37“Let anyone who is thirsty come to me, 38and let the one who believes in me drink. As the scripture has said, ‘Out of the believer’s heart shall flow rivers of living water.’” 39Now he said this about the Spirit, which believers in him were to receive
“Come, Holy Spirit. Come.” It is the prayer of the Christian community.
The Spirit is gift and possession, yes, but it must also be sought.
We pray for the Spirit to guide our days. We pray for the Spirit to shape our lives. We pray for the Spirit to attend our worship, to speak to our hearts, to lift our spirits. We pray for the Spirit to fill us. We pray for the spirit to renew us.
Many of us ask all this of Jesus. But, technically, it is the Spirit to whom we turn, the Spirit that grants us faith, the Spirit that comforts and absolves us, the Spirit that sends and empowers us.
Come, Holy Spirit.
We live in two worlds. We live in the world of today, of work and dishes and bedtime rituals. The world of troubling news and anxious thoughts. The world of our brokenness and our flaws. The world of simple pleasures – and simply exquisite pleasures. The world where we read and walk and think and pray. The world where we work and serve.
But we also live in the world that is dawning. The world where we forgive and are forgiven. The world of peace and joy and power and grace. The world governed by the joy of the wedding feast. The world where the lion lies down with the lamb. The world where there is no night, for the Lord is its lamp. Where the light of the world shines. Where the Spirit renews the face of the earth. Where the Spirit bears its fruit. Where the gifts of the spirit bind up the broken and encourage the faltering and inspire our heart’s song. Where gifts build up the body and craft the stones from which a new world is formed: acts of mercy, justice, truth.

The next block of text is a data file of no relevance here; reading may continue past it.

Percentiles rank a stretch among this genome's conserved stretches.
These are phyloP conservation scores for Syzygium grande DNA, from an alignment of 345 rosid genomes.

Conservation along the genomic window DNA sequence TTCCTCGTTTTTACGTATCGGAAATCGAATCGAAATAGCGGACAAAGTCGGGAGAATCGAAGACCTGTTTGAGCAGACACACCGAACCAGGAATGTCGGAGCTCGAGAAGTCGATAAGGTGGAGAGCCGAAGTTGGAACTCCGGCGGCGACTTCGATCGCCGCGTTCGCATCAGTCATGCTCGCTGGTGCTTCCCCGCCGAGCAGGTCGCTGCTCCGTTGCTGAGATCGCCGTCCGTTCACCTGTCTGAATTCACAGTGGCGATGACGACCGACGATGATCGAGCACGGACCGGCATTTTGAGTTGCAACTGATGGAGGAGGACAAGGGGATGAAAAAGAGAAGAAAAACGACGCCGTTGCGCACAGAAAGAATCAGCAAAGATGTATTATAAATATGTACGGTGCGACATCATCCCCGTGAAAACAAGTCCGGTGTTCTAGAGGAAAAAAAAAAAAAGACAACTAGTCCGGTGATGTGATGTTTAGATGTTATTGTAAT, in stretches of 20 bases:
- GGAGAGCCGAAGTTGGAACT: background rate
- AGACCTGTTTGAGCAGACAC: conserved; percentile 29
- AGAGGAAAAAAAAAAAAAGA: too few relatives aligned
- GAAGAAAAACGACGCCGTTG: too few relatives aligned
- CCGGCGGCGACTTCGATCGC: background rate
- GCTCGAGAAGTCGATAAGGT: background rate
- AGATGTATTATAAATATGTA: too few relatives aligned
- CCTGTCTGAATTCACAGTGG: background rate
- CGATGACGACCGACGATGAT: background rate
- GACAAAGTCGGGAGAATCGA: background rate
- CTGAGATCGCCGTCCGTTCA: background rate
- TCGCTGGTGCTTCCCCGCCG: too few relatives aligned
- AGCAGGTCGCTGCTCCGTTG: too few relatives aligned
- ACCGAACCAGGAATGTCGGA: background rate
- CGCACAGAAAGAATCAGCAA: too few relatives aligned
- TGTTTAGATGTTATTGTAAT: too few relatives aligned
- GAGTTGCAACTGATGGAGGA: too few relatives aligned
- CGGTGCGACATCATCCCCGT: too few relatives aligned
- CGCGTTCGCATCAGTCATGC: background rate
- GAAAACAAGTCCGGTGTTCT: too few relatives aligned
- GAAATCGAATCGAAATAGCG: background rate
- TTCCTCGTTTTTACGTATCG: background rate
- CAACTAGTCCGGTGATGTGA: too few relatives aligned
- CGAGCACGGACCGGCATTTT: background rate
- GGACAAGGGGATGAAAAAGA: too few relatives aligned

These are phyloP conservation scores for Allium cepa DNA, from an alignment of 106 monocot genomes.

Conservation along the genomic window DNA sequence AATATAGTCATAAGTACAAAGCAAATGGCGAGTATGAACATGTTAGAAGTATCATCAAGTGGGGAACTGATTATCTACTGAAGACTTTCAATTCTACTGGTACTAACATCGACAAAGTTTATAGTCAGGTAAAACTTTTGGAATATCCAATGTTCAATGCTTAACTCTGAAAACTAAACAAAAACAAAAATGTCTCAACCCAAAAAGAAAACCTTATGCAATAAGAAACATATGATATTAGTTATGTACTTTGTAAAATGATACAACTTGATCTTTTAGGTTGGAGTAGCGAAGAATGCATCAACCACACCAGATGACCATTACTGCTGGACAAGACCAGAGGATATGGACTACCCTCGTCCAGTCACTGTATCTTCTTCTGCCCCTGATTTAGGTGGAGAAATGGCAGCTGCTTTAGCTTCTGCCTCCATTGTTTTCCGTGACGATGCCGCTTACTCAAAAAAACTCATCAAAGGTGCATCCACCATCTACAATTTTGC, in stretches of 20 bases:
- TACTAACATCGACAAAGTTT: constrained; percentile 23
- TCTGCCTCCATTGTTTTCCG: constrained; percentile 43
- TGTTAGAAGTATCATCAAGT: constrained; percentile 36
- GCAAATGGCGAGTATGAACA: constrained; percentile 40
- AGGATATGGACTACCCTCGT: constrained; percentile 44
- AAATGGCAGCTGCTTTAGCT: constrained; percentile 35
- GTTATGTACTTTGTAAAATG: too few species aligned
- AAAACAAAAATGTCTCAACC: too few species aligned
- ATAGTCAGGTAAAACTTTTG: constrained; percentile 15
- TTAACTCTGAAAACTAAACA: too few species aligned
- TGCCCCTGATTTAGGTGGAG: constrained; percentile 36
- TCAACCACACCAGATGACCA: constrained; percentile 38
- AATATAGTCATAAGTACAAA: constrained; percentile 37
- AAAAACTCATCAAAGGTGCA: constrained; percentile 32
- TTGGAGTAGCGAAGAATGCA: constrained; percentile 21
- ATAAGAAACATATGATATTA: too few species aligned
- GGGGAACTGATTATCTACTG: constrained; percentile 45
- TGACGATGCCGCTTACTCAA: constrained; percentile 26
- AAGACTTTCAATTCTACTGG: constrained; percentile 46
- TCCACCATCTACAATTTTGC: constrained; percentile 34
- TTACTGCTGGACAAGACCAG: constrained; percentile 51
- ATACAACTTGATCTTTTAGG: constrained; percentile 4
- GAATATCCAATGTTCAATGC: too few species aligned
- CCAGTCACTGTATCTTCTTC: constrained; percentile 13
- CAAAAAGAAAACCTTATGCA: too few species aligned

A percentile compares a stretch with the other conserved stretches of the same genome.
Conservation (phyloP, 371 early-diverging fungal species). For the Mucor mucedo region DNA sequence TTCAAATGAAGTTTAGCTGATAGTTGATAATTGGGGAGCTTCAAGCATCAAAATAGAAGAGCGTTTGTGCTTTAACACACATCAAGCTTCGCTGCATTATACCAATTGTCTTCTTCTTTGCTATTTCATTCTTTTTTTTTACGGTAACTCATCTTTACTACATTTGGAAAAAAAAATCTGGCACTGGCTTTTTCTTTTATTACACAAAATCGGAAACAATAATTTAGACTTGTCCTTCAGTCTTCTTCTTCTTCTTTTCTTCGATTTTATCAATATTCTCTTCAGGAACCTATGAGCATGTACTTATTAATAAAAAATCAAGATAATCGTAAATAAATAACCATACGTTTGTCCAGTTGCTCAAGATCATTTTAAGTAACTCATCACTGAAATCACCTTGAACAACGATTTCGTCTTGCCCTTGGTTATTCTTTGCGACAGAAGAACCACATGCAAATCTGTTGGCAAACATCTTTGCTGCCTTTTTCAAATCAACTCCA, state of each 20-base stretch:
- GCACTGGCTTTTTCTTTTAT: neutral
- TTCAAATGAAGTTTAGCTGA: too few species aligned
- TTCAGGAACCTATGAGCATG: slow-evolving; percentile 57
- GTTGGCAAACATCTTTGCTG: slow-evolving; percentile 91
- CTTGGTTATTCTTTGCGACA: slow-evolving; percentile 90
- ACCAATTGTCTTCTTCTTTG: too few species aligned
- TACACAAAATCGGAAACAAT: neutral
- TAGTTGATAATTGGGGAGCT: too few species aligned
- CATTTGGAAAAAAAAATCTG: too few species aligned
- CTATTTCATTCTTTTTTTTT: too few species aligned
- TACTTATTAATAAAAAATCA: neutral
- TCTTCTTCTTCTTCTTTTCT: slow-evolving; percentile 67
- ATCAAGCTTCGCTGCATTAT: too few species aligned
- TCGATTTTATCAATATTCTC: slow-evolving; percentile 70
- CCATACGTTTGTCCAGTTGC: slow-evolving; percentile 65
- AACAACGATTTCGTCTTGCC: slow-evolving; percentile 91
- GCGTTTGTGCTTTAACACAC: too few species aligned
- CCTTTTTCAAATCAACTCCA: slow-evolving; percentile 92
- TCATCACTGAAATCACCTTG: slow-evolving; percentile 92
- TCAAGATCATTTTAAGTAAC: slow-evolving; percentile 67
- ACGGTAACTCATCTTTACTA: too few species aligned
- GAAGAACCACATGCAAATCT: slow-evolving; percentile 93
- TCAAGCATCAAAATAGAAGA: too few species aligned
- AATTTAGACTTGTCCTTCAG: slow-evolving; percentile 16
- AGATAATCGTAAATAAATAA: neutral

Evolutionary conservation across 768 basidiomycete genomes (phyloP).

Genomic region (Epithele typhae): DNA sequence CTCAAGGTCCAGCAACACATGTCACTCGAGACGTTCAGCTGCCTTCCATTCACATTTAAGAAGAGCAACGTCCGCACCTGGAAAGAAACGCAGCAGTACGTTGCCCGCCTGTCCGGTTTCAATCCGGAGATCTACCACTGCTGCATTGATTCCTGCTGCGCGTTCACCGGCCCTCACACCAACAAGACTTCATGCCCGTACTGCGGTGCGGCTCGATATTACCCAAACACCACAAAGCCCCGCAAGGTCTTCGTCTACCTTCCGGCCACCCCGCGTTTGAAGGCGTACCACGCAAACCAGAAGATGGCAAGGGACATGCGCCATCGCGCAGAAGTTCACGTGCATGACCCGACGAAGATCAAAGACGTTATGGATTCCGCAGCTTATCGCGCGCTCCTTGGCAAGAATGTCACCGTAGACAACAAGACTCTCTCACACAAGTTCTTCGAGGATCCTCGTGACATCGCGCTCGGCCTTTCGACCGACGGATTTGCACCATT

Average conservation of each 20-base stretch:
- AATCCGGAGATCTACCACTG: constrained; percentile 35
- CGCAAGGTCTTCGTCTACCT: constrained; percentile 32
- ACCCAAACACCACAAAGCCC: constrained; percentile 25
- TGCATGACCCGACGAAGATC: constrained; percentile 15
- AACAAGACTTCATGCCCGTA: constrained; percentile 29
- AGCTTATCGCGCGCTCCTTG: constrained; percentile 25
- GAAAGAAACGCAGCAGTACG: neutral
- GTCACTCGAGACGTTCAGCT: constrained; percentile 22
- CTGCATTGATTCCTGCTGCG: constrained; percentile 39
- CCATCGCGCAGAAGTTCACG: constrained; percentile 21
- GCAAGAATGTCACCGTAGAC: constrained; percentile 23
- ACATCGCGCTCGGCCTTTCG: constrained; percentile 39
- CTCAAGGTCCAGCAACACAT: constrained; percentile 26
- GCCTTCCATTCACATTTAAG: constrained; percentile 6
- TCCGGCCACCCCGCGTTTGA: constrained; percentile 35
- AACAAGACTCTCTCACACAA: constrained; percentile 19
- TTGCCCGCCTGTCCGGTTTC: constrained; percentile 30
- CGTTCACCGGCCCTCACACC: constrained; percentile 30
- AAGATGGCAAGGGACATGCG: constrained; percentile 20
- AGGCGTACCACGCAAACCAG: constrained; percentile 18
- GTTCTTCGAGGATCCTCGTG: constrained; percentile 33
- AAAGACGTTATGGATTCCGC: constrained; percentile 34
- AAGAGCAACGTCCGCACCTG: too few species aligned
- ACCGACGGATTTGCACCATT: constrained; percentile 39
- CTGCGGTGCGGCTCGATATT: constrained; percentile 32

The church is that community that prays for the Spirit to reign in us. For the age to come to be born in us today. For life and grace to govern. For courage and endurance and clarity of mind and heart.
The church, the community of disciple-students, the living body of Christ in the world, prays for the Spirit to reign in us, for hope to dawn in us, for truth to dwell in us, for God’s imperishable life to pour forth from us.
Pentecost Sunday is fun. But like Christmas and Easter it is far more than the cool stuff we do, the bright banners, the altar covered in candles, the ‘flames’ that drape the cross and walls. It is far more than the languages, the prayers of blessing, the ancient thanksgiving, the bread shared in our midst. This day is about this central prayer that the Spirit may reign in us and among us and through us so that the world may catch a wisp of the Spirit’s breath in the most ordinary moments of our days – and in those extraordinary moments when grace beyond words is required.
“Come Holy Spirit. Come. Set free our hearts and our lips. That we may tell of your mercy to the ends of the earth.”